PELRAS Update | June 2023 – Second Class Townships Cannot Remove Problematic Township Supervisors by Reducing the Board Size

Allison N. Genard, Esq., Campbell Durrant, P.C. | June 2023

Dealing with difficult elected officials (and in particular those that create employment-based liability) is challenging and there is no magic cure to solve this circumstance. The Commonwealth Court recently confirmed this obstacle in a case that involved a referendum passed by the community electorate. In April, the Commonwealth Court ruled that Section 402(e) of the Second Class Township Code violated Article VI, Section 7 of the Pennsylvania Constitution when it was used to prematurely end the term of two (2) Township Supervisors. Martin v. Donegal Township, — A.3d —, 2023 WL 2920415 (Pa. Cmwlth. 2023).  

At issue in this case was a five-member Board of Supervisors for Donegal Township which was comprised of two (2) supervisors that were elected in the fall of 2017 to terms that expired in January 2022.  Two (2) others were elected in the fall of 2019, with terms originally set to expire in January 2024. The last Township Supervisor was elected in the fall of 2019, with a term that was set to expire in January 2026.

In November 2020, Donegal Township residents voted to pass a referendum to reduce the five-member Township Board of Supervisors to three (3) supervisors. Section 402(e) of the Second Class Township Code (53 P.S. § 65402(e)) provides:

At the first municipal election following approval of the question providing for a return to a three-member board, three supervisors shall be elected to serve from the first Monday of January after the election, when the terms of the officers of the five-member board of supervisors shall cease. The three candidates receiving the highest number of votes for the office of supervisor shall be elected. The candidate receiving the highest number of votes shall serve for a term of six years. The candidate receiving the second highest number of votes shall serve for a term of four years. The candidate receiving the third highest number of votes shall serve for a term of two years. …

On May 18, 2021, five (5) individuals who were running for the Township Supervisor position received the most votes in the Primary Election. Of those five (5), two new supervisors and one current supervisor were elected in the General Election.  

Based on the 2020 referendum, three members of the previous five-member board were to be removed and have their terms cut short on January 3, 2022. These supervisors (who were termed out based on the referendum) sued Donegal Township, the current elected officials and the Washington County Board of Elections. In the lawsuit, the Supervisors argued that Section 402(e) of the Second Class Township Code violates Article IV, Section 7 of the Pennsylvania Constitution and therefore was unenforceable.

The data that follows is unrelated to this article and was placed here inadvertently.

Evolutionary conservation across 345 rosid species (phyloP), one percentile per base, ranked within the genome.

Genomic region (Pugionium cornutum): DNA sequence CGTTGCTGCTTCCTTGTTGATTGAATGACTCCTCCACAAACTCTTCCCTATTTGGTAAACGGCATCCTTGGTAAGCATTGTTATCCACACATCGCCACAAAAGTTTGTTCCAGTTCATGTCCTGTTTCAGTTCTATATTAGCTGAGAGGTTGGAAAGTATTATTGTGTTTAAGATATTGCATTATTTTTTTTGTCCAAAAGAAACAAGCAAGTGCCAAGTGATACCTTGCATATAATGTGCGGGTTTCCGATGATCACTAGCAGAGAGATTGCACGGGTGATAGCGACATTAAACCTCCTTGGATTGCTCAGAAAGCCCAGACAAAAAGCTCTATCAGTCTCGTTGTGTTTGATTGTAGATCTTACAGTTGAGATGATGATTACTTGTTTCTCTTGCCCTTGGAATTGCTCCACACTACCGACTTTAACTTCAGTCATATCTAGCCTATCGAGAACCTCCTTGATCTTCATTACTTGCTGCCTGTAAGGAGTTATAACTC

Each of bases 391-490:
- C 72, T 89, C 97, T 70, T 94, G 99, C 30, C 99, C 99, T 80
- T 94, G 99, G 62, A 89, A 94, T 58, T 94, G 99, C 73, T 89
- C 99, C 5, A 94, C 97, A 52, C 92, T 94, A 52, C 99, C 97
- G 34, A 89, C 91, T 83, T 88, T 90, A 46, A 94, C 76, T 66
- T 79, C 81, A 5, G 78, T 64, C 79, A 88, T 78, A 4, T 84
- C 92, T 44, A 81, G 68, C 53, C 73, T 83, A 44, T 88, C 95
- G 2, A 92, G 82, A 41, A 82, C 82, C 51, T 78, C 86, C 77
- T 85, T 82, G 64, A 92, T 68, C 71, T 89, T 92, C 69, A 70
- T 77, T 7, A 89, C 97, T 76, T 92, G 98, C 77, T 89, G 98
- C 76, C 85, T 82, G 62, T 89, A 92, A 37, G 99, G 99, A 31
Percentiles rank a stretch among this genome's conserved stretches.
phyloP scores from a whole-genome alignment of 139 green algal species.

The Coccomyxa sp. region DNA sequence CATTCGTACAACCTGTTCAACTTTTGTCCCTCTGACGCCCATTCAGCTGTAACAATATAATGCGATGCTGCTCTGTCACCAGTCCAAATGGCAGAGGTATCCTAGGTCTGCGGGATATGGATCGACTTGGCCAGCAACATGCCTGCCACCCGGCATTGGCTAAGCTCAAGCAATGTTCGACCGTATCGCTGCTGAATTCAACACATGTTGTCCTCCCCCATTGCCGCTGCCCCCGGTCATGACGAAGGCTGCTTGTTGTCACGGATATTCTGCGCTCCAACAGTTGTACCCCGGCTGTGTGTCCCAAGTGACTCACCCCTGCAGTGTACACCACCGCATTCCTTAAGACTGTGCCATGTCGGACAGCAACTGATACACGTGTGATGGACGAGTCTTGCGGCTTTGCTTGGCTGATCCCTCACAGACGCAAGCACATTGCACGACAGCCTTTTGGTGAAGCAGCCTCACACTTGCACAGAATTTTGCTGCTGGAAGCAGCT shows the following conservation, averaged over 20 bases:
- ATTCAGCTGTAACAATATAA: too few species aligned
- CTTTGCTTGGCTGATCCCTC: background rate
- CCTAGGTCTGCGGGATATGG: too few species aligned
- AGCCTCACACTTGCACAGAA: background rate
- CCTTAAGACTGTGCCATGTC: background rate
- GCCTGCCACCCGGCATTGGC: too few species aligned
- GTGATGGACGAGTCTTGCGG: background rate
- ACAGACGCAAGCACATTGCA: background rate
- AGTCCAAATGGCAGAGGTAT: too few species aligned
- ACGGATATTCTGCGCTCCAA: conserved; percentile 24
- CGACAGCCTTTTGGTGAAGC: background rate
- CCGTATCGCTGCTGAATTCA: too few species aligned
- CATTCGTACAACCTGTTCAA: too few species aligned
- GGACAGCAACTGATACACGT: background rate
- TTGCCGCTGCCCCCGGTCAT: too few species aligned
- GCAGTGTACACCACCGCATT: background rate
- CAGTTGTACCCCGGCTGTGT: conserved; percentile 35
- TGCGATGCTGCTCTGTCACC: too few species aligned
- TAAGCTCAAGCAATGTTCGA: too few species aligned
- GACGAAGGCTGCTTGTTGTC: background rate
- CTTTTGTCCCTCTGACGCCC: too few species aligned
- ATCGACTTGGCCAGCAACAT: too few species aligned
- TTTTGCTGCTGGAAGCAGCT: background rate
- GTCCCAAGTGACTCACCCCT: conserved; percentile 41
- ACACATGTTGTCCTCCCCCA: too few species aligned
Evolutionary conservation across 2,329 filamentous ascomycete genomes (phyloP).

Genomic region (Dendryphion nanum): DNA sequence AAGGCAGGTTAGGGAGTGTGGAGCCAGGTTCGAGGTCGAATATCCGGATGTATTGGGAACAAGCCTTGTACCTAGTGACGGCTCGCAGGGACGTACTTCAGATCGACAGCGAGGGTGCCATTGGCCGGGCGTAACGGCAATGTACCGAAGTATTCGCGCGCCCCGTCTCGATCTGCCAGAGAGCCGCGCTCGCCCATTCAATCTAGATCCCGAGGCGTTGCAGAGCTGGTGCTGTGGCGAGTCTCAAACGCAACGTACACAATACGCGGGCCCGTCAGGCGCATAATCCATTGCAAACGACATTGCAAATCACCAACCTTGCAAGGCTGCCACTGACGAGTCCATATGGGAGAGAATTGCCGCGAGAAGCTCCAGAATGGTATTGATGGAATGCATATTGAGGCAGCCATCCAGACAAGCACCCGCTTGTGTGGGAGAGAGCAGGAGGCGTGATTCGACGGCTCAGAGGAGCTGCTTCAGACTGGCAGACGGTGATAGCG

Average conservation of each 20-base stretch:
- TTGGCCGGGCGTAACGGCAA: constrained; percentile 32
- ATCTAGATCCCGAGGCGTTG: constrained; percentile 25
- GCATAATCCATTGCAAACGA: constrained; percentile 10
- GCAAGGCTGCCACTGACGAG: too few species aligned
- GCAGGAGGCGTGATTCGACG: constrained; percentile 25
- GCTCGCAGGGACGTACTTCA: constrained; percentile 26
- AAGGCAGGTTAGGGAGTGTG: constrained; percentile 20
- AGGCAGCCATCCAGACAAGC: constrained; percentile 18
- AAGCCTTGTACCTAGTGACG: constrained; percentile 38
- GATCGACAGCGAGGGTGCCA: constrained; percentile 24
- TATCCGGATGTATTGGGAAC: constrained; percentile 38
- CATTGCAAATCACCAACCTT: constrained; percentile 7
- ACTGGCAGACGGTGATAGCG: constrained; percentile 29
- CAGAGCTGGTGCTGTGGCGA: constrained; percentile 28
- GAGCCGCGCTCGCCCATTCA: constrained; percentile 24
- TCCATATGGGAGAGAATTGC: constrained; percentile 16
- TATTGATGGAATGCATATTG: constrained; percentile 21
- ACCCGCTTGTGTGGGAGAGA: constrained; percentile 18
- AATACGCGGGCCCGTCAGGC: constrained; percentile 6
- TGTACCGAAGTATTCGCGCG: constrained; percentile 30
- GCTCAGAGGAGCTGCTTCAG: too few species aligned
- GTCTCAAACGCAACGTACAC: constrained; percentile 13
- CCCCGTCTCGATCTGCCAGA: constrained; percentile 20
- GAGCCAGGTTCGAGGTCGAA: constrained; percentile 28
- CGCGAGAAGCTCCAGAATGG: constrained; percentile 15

The Commonwealth Court agreed with the Supervisors who were to be removed board members and held that Section 402(e) as applied in this case violated the Pennsylvania Constitution. The Court reaffirmed that Township Supervisors could only be removed from office in the manner established in the Pennsylvania Constitution. Article IV, Section 7 which states that “All civil officers elected by the people, except the Governor, the Lieutenant Governor, members of the General Assembly and judges of the courts of record, shall be removed by the Governor for reasonable cause, after due notice and full hearing, on the address of two-thirds of the Senate.”

The Commonwealth Court held that while the process to reduce the board from five (5) members to three (3) was appropriate and constitutional, elected officials could not be removed from office through this process. The Court held that the Pennsylvania Constitution required that elected officials serve the remainder of their terms, and the board could be reduced as those terms expired. The Commonwealth Court also held that a supervisor whose term expired and was not re-elected lacked standing to challenge the reduction of the board member number or the removal of the supervisors whose terms had not expired.

The practical implications of this ruling are that the Commonwealth Court has confirmed that Section 402(e) and the reduction of Township Supervisors is not a way to remove problematic elected officials. Difficult Township Supervisors can create potential liability by engaging in harassing, discriminatory, or retaliatory behavior with township employees and there is no quick fix.

The problematic supervisor must be permitted to serve out the term for which they were elected if they have not been convicted of a crime or removed for cause by the Governor and two-thirds vote of the Senate. To minimize the liability of a rogue elected official, other Township Supervisors should make it clear that the problematic supervisor’s behavior is unacceptable and should cease. When possible, measures should be put in place to prevent or immediately address the misconduct. The municipality may also consider whether they are able to start the process to Petition the Governor for a hearing for removal.